INSIGHT 2: As global population swells (by 1 billion in the next decade), so too will cargo and passenger air traffic. To monitor and account for more crowded skies, NextGen technology uses 4-D trajectory models that can predict the path of each aircraft in time and space and help navigate the most efficient routes. With technology like the En Route Automation Modernization program or ERAM, pre-departure reroute and airborne reroute capabilities can automatically transmit re-routing information from the traffic manager to the pilot and dispatcher. In planning for arrivals, we are also designing systems using time-based separation between aircraft that can potentially halve delays from headwinds. READ MORE

INSIGHT 3: The Earth isn’t the only place getting crowded. According to the United States Space Surveillance Network, more than 21,000 objects larger than 10 centimeters are currently orbiting the Earth. This debris threatens communications infrastructure—not only commercial satellites but also military assets that help monitor and protect nations around the world. Lockheed Martin’s work on the U.S. Air Force Space Fence program will make 1.5 million observations a day to detect, track, measure and catalog items as small as a baseball—and will support catalog growth to 200,000 objects. That’s a ten-fold increase compared to the number of objects tracked today and will ensure we can continue to make advancements in space travel. READ MORE


INSIGHT: The health, well-being and development prospects of citizens around the globe rely on a safe and secure web envi­ronment. Even solutions like a pandemic response and better customer service increasingly rely on digital tools. Yet today’s hyper-connectivity increases the impact and fre­quency of cyber threats perpetrated by insiders, “hacktivists,” terrorists and nation-state adversaries. Lockheed Martin’s cybersecurity team has developed a layered framework approach to safeguarding information that is setting the industry standard. For government customers, our cyber experts not only build protective systems but also allow potentially virulent code to be introduced and studied without compromising actual networks. READ MORE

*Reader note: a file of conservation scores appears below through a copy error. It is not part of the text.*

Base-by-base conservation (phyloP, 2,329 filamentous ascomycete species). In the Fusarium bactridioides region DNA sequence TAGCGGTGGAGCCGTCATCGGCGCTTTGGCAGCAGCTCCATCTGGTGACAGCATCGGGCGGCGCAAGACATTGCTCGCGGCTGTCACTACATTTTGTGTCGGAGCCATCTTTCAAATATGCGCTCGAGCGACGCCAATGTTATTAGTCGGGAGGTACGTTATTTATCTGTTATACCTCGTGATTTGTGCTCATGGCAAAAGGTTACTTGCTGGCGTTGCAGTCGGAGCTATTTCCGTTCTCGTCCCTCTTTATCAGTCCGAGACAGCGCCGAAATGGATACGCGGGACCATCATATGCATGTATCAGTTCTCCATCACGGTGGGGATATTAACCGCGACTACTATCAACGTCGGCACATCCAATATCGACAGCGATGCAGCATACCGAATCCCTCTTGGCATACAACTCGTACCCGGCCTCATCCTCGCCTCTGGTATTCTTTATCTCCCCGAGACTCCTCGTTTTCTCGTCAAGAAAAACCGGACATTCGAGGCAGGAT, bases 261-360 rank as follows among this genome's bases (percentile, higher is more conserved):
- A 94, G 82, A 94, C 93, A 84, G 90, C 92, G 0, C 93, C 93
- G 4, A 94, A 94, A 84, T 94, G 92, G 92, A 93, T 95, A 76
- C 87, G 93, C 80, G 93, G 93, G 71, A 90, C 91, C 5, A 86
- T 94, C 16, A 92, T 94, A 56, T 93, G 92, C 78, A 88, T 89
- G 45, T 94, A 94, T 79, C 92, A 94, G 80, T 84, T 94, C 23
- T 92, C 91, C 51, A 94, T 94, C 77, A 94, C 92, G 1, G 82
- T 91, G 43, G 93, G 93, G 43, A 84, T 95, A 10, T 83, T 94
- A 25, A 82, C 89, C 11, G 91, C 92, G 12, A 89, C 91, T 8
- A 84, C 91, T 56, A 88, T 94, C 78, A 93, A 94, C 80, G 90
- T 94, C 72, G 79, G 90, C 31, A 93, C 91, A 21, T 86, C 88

INSIGHT 2: For large oil and gas exploration and production operations, around-the-clock response teams need to communicate effectively across geographies to thwart IT intrusions. Getting a consolidated view of incidents helps teams build a central repository of information and better understand system vulnerabilities. The quicker the team’s responsiveness, the more equipped they are to predict and detect attacks. Our cyber applications help businesses responsible for protecting critical operation evolve from purely reactive to mining actionable intelligence. READ MORE


Earlier this month, at the Global Grand Challenges Summit in Beijing, the Chinese Academy of Engineering, the U.S. National Academy of Engineering and the Royal Academy of Engineering continued the conversation about meeting these challenges.

From engineering leaders to policy makers and students, the summit united a cross section of people around ideas that can be applied today.

“Across industry, academia and government, engineers are on the front lines tackling the toughest problems we face in society today—and anticipating the challenges of the future,” said Lockheed Martin Chief Technology Officer Dr. Keoki Jackson. “The Global Grand Challenges Summit is an opportunity to convene an international community and to set a path to realize the next great engineering achievements that will define the 21st century.”